"Wealth management products [also part of the shadow-banking system] that bundle together a miscellany of loans, enabling the banks to generate fees while keeping loans off balance sheet, bear a passing resemblance to the structured investment vehicles and collateralised debt obligations of yesteryear, while thinly capitalised providers of credit guarantees are reminiscent of past sellers of credit default insurance."

The financial sector has grabbed a great deal of attention over the last two weeks because of new government initiatives.

On 28 March, for example, Bloomberg reported: "Investments in 'non-standard' credit assets, used by some banks to bypass loan restrictions and credit risks, cannot exceed 35% all funds raised from the sale of wealth management products, or 4% of the lender's total assets at the end of the previous year, the China Banking Regulatory Commission said.

"The latest rule may reduce total financing in China's economy by 1 trillion yuan, Citic Securities Co estimated in a note."

More measures are also being introduced to rein-in property prices.

Single adults with a permanent Beijing-residence registration, who have not made purchases in the city before, will only be allowed to buy one apartment, the city’s government announced on 30 March.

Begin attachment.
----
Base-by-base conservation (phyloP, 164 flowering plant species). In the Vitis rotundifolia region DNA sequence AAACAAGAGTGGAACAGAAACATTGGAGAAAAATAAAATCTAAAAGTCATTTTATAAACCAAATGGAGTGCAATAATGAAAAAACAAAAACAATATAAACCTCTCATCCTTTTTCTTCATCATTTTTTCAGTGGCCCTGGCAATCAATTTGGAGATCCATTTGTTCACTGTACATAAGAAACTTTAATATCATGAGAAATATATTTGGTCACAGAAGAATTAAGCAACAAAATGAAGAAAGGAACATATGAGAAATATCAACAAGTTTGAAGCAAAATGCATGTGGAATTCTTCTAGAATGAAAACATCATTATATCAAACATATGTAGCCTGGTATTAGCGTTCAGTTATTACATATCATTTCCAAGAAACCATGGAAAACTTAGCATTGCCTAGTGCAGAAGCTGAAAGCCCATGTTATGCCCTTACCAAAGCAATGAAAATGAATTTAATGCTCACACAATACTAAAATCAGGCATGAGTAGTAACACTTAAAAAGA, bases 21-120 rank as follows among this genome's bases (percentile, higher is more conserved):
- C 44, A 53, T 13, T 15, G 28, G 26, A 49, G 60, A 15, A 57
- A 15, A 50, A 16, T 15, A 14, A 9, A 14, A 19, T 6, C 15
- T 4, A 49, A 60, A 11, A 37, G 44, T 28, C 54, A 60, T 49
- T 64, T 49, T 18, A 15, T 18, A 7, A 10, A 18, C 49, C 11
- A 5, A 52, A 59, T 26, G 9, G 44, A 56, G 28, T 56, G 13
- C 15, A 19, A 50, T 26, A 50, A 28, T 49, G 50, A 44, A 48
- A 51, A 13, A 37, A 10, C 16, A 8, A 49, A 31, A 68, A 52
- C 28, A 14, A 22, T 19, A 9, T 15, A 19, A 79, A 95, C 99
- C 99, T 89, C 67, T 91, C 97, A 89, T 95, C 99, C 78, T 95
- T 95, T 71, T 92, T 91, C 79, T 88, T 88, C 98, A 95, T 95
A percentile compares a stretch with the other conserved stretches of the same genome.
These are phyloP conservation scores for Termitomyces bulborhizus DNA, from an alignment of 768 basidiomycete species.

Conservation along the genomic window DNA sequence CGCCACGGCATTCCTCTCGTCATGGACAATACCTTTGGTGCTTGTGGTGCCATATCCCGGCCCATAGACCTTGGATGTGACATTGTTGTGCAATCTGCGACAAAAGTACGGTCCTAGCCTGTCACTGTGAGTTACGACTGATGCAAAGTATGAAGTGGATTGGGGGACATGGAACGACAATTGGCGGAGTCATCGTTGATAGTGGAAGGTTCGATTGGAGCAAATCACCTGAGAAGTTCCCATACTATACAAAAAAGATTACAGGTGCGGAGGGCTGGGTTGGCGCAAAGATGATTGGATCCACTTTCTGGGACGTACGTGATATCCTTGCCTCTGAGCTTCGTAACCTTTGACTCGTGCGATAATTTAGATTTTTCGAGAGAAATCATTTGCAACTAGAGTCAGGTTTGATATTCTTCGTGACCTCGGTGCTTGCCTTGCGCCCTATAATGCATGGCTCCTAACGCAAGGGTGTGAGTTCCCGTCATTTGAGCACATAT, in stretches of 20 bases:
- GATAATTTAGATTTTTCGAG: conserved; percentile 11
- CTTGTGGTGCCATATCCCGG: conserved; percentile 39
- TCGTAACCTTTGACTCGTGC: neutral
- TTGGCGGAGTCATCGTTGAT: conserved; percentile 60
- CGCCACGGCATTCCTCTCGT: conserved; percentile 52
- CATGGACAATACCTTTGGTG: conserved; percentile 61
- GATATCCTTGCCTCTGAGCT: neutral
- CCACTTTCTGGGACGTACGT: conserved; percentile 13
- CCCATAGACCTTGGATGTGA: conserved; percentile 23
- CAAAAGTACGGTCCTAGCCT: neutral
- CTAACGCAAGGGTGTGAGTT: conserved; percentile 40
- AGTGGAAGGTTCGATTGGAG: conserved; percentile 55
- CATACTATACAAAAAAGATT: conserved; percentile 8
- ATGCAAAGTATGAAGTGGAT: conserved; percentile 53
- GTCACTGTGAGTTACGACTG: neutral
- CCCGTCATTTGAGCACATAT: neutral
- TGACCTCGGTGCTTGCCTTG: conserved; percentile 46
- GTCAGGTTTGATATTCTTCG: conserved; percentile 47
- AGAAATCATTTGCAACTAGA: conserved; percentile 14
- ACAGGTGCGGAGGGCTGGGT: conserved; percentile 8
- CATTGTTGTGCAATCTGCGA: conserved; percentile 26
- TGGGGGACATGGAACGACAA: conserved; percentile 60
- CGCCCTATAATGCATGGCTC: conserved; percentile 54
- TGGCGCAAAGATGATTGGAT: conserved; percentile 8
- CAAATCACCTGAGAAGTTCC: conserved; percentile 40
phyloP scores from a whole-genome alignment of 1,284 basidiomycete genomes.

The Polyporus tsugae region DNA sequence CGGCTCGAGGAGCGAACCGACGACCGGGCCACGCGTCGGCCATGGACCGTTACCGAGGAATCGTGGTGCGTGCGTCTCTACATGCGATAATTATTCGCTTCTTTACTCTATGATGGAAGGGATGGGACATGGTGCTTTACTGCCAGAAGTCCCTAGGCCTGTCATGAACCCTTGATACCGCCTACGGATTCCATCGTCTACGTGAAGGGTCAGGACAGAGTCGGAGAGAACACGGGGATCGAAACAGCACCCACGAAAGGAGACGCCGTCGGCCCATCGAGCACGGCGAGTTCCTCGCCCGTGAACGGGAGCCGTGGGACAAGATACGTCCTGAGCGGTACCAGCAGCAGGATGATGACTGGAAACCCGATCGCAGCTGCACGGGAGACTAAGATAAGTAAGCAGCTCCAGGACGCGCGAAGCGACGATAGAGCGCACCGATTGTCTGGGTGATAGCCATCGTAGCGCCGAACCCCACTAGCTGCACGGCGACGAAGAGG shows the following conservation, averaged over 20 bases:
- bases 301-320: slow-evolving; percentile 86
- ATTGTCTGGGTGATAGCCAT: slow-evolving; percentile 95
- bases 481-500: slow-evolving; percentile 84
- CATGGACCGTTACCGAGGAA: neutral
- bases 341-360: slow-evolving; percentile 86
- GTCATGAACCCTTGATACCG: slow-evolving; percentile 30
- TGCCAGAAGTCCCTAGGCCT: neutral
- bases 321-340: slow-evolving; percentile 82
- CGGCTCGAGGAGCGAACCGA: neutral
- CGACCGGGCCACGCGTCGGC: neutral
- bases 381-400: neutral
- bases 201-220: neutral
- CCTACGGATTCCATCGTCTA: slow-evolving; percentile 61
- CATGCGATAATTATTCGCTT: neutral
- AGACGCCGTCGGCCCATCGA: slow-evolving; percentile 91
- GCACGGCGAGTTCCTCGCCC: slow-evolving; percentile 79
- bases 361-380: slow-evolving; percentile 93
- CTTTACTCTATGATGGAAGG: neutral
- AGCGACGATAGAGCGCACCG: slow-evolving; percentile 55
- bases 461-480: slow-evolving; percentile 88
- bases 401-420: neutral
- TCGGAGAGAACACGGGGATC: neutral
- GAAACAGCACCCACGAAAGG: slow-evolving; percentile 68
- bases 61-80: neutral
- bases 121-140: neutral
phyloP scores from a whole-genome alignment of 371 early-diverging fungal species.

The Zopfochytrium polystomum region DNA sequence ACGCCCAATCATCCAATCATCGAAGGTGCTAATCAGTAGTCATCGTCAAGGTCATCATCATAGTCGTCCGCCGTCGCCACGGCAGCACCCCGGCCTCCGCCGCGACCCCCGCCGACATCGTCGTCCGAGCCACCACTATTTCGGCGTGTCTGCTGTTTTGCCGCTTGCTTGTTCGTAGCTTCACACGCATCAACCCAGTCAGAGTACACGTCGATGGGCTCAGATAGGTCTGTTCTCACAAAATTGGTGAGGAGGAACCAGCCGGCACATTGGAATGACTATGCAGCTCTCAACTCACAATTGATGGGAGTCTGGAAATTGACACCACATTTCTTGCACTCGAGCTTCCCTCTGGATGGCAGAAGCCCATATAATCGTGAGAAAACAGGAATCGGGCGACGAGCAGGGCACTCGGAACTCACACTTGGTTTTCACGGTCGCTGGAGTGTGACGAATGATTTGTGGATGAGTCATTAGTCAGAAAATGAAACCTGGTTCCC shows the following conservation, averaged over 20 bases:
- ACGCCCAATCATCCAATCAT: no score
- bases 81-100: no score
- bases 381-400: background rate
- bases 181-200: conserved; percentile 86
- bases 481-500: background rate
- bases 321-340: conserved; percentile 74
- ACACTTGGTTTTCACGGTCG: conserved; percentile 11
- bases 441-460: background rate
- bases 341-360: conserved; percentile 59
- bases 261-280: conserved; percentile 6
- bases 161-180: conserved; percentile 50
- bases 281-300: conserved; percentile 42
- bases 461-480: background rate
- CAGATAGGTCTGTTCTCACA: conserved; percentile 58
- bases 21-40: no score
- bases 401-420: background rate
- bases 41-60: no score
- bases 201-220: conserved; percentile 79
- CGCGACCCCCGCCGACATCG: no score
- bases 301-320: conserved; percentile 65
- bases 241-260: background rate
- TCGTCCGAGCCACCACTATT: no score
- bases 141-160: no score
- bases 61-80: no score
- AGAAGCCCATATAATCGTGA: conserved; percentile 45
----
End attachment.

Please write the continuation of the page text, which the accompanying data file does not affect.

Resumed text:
And on the same day, Shanghai authorities said that banks will be banned from giving loans to local residents who are buying a third apartment or more.

The two cities will also raise down payments for second-home buyers.

This follows the early March nationwide introduction of a 20% capital gains tax on second properties.

"More signs are emerging that major economic reform is underway," wrote ICIS blogger Paul Hodges in a 26 March blog post.

"Hence 1993's leadership transition may well provide a useful parallel for today's policy changes.

"The then president Jiang Zemin (kingmaker in the recent politburo appointments) and economics minister Zhu Rhonji initiated a major credit crackdown to curb speculation in the property market. Property prices dropped 40% in the major cities, and private sector GDP growth was just 3%."

Looking beyond 2013, project financing in China looks set to become harder.

Coal-to-chemicals was one of nine major industrial sectors that the China Banking Regulatory Commission warned was affected by overcapacity and other risks related to what it called "the economic cycle", in a 25 March announcement.

Thus, the commission advised the state-owned banks to exercise greater caution in extending further funding to these sectors.

The other sectors were real estate, engineering machinery, steel, nonferrous metals, cement, shipbuilding, wind-power equipment and photovoltaics.

One wonders whether the same lending caution might be extended to refinery-to-petrochemicals projects.

Getting used to a very different 2013 than many people had expected is only half the battle.

Evidence is increasing that the chemicals industry also needs to come to terms with a very different China over the long term.

Additional reporting by Becky Zhang, Ong Sheau Ling and Bee Lin Chow.

By: John Richardson